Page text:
"Be patient toward all that is unsolved in your heart and try to love the questions themselves." --Rainer Maria Rilke (©julenisse/Fotolia)

Friday, April 13, 2018

Going Postal: It's Not What You Think.

                                                                                          Mary Novaria photo

The postman doesn’t ring twice. He knocks because we have no doorbell. He leaves the package by the door, knocks and scurries back toward his truck. I open the door to the tall narrow brown box leaning against the outside wall.

“Thanks, Joseph!” I call, and Joseph, who’s wearing a pith helmet, turns around and I get his customary beaming smile.

‘’It’s an ironing board.” I don’t know why I’m compelled to tell him what’s in the box, but I do anyway.

“You know you can just go get that at Walmart?” he teases.

“Yeah, but… Amazon,” I say. “Free shipping. So easy.”

Joseph laughs and says, “They’re keeping me in my job!”

Aha! So Amazon is not putting the post office out of business after all.

Until we moved to Los Angeles, I’d lived my whole life without knowing the names of the people who delivered the mail. It seems odd when you consider how much these folks probably know about us. Kind of like Santa. They may not see you when you’re sleeping or know when you’re awake, but they know when you’re on vacation, leaving an empty house. They also know if you subscribe to dirty magazines, get letters from the IRS or are summoned to traffic court, as well as how many Amazon Prime boxes they drop on the doorstep each week.

My previous “letter carriers” (gender neutral, politically correct and deemed acceptable by the Associated Press) were anonymous and not what you’d consider the least bit gregarious. In fact, they exhibited no personality at all, like interchangeable postal bots that delivered bills, magazines and greeting cards. (One nameless, faceless postal worker ran over our cat, but that’s another story.)

I never knew their names. But they obviously knew ours. I wonder if they ever took a moment to read the back of picture postcard or hold a mysterious envelope up to the sun to glean its contents. Is there some kind of carrier-client privilege or secrecy oath that prevents them from sharing our business with Gladys Kravitz across the street? And what of the dour, humorless cyborgs behind the counter at the Post Office. Were they once genial and warm like Joseph, but became terminally crabby after hefting the crippling mailbag and fighting off dangerous breeds of dog over the years? I imagine those are the employees who "go postal" in the ballistic sense. One such specimen in our local Post Office managed to be especially surly over the holidays despite wearing a Santa hat. Who's on the naughty list now? 

Our Joseph is chatty and über friendly, but I don’t peg him for a gossip. He’s never spilled anything to us about the neighbors. We do know that his wife is getting ready to retire from her nursing job at a major university medical center, that his son just graduated from nursing school, and that his daughter, although she is a nurse, is practicing interior design.

Although he drives our hilly neighborhood, Joseph carries the bag on the flat streets down below. If I walk the dog alone and run into Joseph on his rounds, he always asks, “Where’s Mister?” He inquired the other day if John knows about finances. He wants to figure out if he can afford to retire yet. Ha! There’s reason people are journalists and English majors. Retirement thoughts aside, Joseph says he loves his job delivering the mail, and hasn’t complained once about all the Amazon packages. He doesn’t even mind when it rains. Fortunately, he never has to worry about the snow associated with the Post Office’s unofficial motto.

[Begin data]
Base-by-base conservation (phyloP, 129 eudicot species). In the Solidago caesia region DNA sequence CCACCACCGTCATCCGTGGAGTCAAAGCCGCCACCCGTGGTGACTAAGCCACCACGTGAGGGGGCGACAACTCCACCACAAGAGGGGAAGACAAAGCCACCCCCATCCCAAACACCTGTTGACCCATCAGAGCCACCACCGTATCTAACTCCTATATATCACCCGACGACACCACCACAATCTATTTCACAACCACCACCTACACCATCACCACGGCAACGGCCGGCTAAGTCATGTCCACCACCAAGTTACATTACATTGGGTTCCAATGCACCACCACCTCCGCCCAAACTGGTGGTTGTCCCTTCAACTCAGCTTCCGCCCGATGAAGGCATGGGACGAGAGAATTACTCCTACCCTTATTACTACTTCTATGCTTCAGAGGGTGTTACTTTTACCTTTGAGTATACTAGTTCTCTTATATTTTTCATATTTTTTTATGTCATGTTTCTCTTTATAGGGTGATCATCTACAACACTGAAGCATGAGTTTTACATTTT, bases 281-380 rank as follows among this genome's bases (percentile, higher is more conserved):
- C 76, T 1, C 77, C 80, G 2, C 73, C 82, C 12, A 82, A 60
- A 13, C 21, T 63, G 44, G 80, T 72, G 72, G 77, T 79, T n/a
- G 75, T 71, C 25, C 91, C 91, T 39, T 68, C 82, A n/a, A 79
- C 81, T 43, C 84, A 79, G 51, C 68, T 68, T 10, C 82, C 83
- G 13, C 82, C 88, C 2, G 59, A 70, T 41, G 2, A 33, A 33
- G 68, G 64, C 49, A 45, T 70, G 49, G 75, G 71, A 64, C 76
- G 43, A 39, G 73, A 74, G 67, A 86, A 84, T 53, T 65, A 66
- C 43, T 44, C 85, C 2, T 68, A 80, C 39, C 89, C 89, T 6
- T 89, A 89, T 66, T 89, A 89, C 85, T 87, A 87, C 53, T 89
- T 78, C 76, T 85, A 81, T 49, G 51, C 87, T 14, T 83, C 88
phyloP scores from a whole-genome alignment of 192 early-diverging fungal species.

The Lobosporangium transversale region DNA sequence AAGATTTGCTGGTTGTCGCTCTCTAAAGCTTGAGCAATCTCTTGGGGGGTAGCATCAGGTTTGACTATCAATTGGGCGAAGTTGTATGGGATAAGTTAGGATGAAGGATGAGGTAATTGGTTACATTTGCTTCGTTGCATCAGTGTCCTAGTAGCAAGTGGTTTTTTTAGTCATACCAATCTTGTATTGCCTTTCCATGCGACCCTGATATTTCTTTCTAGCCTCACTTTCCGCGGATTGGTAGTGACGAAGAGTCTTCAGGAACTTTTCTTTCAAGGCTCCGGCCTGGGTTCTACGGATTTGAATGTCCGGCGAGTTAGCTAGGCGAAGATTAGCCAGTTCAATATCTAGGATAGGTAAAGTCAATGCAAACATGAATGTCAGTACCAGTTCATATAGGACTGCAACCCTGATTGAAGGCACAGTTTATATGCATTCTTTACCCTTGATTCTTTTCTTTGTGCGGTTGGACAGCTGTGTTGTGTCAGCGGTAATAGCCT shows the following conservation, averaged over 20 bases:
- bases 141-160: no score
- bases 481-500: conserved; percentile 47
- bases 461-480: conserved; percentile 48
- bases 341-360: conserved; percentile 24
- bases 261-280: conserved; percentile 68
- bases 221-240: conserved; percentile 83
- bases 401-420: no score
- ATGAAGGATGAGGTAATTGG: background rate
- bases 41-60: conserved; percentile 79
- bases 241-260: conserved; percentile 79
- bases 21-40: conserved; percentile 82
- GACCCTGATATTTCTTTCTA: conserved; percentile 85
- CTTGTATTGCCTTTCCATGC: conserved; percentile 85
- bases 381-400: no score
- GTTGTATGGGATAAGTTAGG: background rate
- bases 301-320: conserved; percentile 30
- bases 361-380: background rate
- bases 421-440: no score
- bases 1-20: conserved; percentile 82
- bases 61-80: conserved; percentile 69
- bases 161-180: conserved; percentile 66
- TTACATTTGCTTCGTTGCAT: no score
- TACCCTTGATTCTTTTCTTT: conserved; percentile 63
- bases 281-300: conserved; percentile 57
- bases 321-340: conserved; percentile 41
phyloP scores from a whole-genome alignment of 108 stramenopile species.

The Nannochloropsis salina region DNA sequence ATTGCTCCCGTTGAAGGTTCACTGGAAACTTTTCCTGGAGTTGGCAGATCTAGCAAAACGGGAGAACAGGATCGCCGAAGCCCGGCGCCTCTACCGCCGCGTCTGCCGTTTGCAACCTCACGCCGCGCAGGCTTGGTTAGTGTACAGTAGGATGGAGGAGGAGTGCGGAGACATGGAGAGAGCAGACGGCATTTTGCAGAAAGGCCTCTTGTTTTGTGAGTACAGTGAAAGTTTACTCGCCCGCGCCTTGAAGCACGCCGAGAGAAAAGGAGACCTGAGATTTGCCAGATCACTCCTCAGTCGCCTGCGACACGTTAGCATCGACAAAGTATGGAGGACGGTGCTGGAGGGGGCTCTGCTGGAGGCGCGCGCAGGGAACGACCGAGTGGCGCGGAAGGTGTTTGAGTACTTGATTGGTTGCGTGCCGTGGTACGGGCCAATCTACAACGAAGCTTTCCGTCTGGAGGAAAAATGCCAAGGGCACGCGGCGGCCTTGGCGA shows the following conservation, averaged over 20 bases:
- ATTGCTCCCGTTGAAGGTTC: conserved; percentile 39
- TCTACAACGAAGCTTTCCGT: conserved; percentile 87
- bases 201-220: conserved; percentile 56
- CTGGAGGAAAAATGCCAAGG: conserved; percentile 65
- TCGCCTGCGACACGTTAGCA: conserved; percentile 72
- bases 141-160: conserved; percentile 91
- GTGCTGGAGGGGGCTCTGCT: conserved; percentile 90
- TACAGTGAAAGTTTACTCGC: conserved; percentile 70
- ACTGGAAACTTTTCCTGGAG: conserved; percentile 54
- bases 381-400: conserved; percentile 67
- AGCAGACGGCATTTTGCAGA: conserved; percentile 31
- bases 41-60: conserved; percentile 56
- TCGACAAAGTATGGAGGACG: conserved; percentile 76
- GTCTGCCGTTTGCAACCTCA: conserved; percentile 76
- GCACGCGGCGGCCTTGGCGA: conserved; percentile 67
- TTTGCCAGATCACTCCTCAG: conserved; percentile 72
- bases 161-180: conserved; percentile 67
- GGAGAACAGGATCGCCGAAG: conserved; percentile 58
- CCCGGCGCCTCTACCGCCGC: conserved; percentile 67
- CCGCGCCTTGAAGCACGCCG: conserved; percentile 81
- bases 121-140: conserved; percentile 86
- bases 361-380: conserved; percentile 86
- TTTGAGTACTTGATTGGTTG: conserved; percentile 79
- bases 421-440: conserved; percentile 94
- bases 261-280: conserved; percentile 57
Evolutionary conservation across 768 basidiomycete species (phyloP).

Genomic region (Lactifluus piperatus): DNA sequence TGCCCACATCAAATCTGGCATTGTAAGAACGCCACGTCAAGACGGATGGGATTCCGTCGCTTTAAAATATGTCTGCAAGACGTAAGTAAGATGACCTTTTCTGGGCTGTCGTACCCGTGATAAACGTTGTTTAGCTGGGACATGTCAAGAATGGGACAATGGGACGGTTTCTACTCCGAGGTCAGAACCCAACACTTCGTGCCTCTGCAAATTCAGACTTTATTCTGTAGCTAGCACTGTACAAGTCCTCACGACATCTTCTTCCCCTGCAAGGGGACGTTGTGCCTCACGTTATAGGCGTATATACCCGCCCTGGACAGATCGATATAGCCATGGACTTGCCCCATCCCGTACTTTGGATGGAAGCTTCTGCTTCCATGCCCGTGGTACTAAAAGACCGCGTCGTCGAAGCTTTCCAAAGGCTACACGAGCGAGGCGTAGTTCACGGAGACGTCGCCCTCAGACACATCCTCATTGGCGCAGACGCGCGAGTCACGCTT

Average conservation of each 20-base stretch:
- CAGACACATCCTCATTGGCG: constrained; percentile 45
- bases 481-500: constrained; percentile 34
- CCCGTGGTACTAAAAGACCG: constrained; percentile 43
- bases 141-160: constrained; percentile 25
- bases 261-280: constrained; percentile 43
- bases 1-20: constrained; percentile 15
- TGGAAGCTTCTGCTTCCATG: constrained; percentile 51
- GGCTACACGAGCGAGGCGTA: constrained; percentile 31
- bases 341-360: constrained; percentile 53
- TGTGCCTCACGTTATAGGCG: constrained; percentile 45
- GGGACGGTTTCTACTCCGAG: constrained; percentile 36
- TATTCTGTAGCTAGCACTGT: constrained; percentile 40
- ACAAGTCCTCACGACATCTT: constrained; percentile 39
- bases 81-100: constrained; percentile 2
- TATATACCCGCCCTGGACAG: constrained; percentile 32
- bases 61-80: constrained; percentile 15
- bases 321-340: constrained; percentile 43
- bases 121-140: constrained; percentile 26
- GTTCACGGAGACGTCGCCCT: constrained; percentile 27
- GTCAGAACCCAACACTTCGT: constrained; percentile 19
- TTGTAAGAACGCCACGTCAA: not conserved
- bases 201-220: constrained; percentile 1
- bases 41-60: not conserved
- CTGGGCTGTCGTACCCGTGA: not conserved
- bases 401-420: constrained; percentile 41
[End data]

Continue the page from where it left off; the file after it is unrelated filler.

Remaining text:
When we lived in Santa Monica, our letter carrier was Darlene – pronounced DAH-lene because she was from New England. She had long, greying, curly hair, walked her route wearing compression stockings and orthopedic shoes, and suffered from bad knees. She must’ve had that same hardscrabble, pull-yourself-up-by-the-bootstraps fortitude my Massachusetts mother had, and I admired her ability to soldier on through such physical work. Like Joseph, Darlene was amiable, chatting about her two school age kids – one boy, one girl – and her upcoming knee surgery. She was a steady presence in a bustling community, a familiar soul I saw five days a week, and I missed her when we left that neighborhood.

This vast, sprawling metropolis is arguably home to the world’s largest population of stars and wannabes. It’s what LA is known for. It’s the reason tour buses clog the streets of Hollywood and visitors buy star maps to scope out their favorite celebrity homes. You could argue that LA is a company town, that half the people you know here are in some facet of “the business.” But there are many cultures here beyond that… people who don’t have to be on television or on the radio or on the silver screen to bring richness to our lives.

In a world where we are bombarded constantly by news that is disturbing and confusing… where rhetoric and policy reek of meanness… where many days down is up and up is down… It’s the everyday Joes and Darlenes who make the difference. They are the convivial folks who take pride in their jobs, whatever their chosen path. They return a smile, stop for a chat, and pat the dog. Above all, they are simply kind.

And it doesn’t cost them anything. You don’t have to order kindness online or go to Walmart or even a specialty store to find it, but it sure can make a person feel like a million bucks. And, best of all, shipping is free.

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